Secondary schools will begin to provide free sanitary products to girls from the new school year, the Chancellor has announced.
In an attempt to tackle so-called 'period poverty,' the Chancellor confirmed that secondary schools will start providing sanitary products free of charge to girls.
Philip Hammond said that the Department of Education would work with schools and colleges to roll out a scheme across England.
According to Plan International, one in 10 girls in the UK cannot afford sanitary towels or tampons and as many as 137,000 girls have missed a day at school as a result.
It says that women spend £18,000 over their lifetime on sanitary products – an average of £13 a month.
Mr Hammond said that the initiative should be up and running by the start of the new school year in September.
Benefits charity Turn2us tweeted: “Fantastic news that free sanitary products will be provided in English secondary schools from September. A good step in tackling period poverty for many children.”
Paul Whiteman, general secretary of NAHT, the union which represents leaders in the majority of schools adds:: “It is very welcome news that free sanitary products will be available in schools and colleges from the next academic year.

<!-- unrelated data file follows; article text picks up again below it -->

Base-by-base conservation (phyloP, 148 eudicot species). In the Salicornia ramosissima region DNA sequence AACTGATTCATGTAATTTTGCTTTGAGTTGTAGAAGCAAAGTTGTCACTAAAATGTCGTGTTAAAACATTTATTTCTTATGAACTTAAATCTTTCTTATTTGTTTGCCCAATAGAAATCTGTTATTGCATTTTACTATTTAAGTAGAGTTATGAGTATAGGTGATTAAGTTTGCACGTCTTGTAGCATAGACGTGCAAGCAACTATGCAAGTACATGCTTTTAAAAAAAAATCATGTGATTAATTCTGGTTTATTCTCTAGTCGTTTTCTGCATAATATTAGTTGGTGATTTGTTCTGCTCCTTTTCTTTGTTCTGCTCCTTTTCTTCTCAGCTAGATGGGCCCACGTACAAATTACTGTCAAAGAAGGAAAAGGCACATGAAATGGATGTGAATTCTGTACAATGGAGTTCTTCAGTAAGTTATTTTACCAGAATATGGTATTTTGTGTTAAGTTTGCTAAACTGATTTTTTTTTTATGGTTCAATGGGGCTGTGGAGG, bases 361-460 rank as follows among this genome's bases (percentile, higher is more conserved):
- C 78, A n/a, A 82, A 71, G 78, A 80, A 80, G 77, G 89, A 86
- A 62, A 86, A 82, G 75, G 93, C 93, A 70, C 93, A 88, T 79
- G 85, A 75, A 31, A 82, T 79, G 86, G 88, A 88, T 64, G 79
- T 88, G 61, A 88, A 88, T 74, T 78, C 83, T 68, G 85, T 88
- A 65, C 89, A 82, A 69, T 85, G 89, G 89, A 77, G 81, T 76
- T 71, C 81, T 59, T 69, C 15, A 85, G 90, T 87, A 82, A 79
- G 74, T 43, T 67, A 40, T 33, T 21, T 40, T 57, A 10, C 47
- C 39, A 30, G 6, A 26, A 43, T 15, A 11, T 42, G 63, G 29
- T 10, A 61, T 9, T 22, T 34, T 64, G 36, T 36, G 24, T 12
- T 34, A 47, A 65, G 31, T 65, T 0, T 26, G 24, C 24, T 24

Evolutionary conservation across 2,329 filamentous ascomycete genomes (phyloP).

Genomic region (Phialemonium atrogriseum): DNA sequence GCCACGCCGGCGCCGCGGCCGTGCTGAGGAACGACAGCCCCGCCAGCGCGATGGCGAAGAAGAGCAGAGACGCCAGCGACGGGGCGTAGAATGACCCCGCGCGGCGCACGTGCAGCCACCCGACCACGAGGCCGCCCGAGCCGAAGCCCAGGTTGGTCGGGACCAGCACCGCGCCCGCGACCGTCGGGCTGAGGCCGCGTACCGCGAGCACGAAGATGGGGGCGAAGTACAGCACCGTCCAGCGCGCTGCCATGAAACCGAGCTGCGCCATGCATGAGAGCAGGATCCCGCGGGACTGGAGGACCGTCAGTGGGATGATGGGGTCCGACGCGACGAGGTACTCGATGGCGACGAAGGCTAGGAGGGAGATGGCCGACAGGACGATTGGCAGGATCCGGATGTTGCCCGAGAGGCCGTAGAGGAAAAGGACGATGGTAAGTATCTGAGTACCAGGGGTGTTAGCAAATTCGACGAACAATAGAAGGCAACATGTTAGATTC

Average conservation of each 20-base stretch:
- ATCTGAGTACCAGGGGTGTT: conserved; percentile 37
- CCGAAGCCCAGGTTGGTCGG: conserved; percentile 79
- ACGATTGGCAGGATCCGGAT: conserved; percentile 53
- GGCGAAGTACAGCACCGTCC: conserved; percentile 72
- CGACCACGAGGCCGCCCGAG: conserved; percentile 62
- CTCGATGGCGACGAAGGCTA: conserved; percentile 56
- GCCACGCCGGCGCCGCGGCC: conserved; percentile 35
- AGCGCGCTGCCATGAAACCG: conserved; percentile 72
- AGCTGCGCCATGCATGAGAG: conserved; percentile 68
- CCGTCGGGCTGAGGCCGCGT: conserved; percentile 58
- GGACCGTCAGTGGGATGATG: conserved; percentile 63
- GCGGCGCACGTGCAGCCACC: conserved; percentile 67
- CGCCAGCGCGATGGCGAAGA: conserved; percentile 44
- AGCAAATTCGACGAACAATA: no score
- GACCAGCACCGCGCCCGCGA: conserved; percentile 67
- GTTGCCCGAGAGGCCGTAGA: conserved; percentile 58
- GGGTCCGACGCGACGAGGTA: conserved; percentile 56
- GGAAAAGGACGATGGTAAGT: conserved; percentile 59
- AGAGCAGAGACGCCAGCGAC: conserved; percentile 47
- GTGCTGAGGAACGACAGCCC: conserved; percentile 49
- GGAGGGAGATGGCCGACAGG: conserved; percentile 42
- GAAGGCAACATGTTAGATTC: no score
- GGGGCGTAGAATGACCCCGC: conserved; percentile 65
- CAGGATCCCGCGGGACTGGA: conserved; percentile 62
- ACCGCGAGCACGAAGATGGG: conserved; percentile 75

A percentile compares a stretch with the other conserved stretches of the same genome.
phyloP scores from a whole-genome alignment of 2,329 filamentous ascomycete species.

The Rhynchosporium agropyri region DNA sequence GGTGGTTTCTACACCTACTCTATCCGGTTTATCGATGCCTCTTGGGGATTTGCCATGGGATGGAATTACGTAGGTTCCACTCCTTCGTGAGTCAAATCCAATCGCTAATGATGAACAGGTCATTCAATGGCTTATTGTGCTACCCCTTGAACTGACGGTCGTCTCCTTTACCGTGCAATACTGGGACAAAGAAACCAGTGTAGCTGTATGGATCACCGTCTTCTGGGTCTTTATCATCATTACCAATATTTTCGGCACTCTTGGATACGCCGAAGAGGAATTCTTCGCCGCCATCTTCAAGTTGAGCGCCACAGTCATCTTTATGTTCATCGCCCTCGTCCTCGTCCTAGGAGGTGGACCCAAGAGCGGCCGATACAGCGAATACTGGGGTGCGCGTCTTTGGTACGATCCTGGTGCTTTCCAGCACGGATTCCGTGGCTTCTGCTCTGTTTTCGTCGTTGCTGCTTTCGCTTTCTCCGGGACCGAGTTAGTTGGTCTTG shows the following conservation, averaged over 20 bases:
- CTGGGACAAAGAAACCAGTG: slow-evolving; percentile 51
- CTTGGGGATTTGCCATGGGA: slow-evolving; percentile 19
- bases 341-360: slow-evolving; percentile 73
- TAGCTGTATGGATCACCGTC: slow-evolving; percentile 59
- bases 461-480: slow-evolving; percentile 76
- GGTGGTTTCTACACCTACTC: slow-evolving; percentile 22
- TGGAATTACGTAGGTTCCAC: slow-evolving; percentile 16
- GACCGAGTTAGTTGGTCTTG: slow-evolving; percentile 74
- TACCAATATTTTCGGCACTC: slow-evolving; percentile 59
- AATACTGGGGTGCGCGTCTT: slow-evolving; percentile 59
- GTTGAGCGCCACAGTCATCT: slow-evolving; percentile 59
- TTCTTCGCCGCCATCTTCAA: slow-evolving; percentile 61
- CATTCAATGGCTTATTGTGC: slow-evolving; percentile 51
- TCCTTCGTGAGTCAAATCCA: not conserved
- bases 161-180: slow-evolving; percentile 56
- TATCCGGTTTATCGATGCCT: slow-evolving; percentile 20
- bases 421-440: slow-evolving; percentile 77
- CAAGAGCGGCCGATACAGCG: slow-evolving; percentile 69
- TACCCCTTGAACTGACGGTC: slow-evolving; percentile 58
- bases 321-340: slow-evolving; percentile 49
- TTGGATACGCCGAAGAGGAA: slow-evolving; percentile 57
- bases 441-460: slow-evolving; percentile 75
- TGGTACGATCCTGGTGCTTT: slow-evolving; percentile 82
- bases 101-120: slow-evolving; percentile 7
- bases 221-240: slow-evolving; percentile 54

"Too many girls miss out on vital education each month as a lack of access to sanitary products forces them to miss school. Even those pupils who do not suffer period poverty will benefit from free access to sanitary products, ensuring no child is without protection during what can be a very stressful and vulnerable time.
“It would, however, be good to see free sanitary products further extended to year 6, as many girls start their periods before secondary school. The government deserves a lot of credit for recognising this issue and for solving it as quickly as possible.”